February 21, 2014 / 2:41 PM / in 5 years

Stock funds worldwide attract $13.4 billion over week: BofA

NEW YORK (Reuters) - Fund investors worldwide poured $13.4 billion into stock funds in the week ended February 19 on confidence that stocks could head higher, data from a Bank of America Merrill Lynch Global Research report showed on Friday.

The company logo of the Bank of America and Merrill Lynch is displayed at its office in Hong Kong March 8, 2013. REUTERS/Bobby Yip

The inflows into stock funds in the week were the biggest in 12 weeks, according to the report, which also cited data from fund-tracker EPFR Global. Investors pulled $45 billion out of money market funds, meanwhile, marking their biggest outflows since last October.

The inflows marked the third straight week of new demand for stock funds. Funds that specialize in U.S. stocks attracted $8.3 billion of the net inflows into stock funds, with most of the cash flowing into exchange-traded funds. ETFs are thought to represent the behavior of institutional investors.

The inflows into stock funds and outflows from money market funds, which typically invest in safe short-term securities, underscored investors’ appetite for risk in the latest week and confidence that stock markets could gain in the near-term.

“The expected return from stocks is positive over the next 12 months,” said Robert Stein, global head of asset management at Astor Asset Management in Chicago.

The benchmark Standard & Poor’s 500 stock index rose 0.5 percent over the weekly period. Stocks rose during most of the week after investors blamed weak U.S. retail sales and homebuilder confidence data on frigid weather.

“The data was not the type of weak U.S. economic data that would change the path for equities in the long run,” Stein of Astor Asset Management said.

He said investors viewed the worst to be over in stock markets. The S&P 500 stock index fell nearly 3 percent between January 30-February 3 on mixed U.S. economic data and concerns of a protracted capital flight out of emerging markets.

The latest weekly gain in U.S. stocks came despite a dip in stock markets on Wednesday after the minutes from the U.S. Federal Reserve’s most recent meeting showed members supported continued tapering of the central bank’s bond-buying program. U.S. markets were closed Monday for Presidents Day.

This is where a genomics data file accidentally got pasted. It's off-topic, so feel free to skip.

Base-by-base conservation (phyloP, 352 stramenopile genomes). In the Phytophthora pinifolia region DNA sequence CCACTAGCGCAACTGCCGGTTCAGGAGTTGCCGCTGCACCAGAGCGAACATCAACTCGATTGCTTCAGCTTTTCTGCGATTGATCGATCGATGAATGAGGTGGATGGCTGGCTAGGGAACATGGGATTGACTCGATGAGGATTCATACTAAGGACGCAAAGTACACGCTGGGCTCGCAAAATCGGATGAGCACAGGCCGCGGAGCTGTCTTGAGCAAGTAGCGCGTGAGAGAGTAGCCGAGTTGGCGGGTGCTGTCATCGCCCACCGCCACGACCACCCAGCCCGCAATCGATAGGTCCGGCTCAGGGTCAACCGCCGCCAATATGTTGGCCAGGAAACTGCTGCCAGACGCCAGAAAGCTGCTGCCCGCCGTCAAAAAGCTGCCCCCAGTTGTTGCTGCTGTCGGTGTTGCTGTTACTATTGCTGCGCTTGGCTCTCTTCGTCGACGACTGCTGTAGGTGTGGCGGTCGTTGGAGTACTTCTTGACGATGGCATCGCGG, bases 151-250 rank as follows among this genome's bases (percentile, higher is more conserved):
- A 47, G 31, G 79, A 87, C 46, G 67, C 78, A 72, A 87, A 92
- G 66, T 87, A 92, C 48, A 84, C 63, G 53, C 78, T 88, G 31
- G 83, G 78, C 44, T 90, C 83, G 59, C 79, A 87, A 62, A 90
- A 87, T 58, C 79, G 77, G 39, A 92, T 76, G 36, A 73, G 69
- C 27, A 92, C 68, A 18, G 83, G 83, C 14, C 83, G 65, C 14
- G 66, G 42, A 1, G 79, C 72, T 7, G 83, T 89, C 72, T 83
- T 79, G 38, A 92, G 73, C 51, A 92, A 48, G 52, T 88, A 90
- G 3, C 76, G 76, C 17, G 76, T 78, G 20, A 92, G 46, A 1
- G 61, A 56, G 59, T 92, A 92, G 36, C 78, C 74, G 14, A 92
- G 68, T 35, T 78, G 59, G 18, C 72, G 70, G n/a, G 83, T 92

Investors continued to favor funds that hold European stocks, which attracted $4.5 billion in new cash, marking their 34th straight week of inflows. The FTSEurofirst 300 index of top European shares rose 0.9 percent over the weekly period.

Investors still showed an aversion to emerging market stocks and pulled $1.5 billion out of emerging market stock funds, extending the funds’ record outflow streak to 17 weeks. The outflows came despite a modest 0.6 percent rise in MSCI’s global emerging market stocks index.

While stock funds attracted the most new cash, bond funds attracted $2.6 billion, marking their third straight week of inflows and showing some investors’ preference for safety.

Still, investors’ risk appetite resulted in inflows of $2.4 billion into funds that specialize in riskier high-yield junk bonds, marking their biggest inflows in 17 weeks.

“Investors are looking for income and there has been good performance in high-yield,” said Brian Rehling, chief fixed income strategist at Wells Fargo Advisors in St. Louis.

The Barclays U.S. Corporate High Yield index has gained 1.9 percent so far this year, beating the benchmark Barclays U.S. Aggregate bond index’s gain of 1.41 percent.

The yield on the safe-haven 10-year U.S. Treasury note fell 3 basis points to 2.73 percent over the weekly period in response to the weak U.S. economic data. Bond yields move inversely to their prices.

Reporting by Sam Forgione; Editing by Chizu Nomiyama

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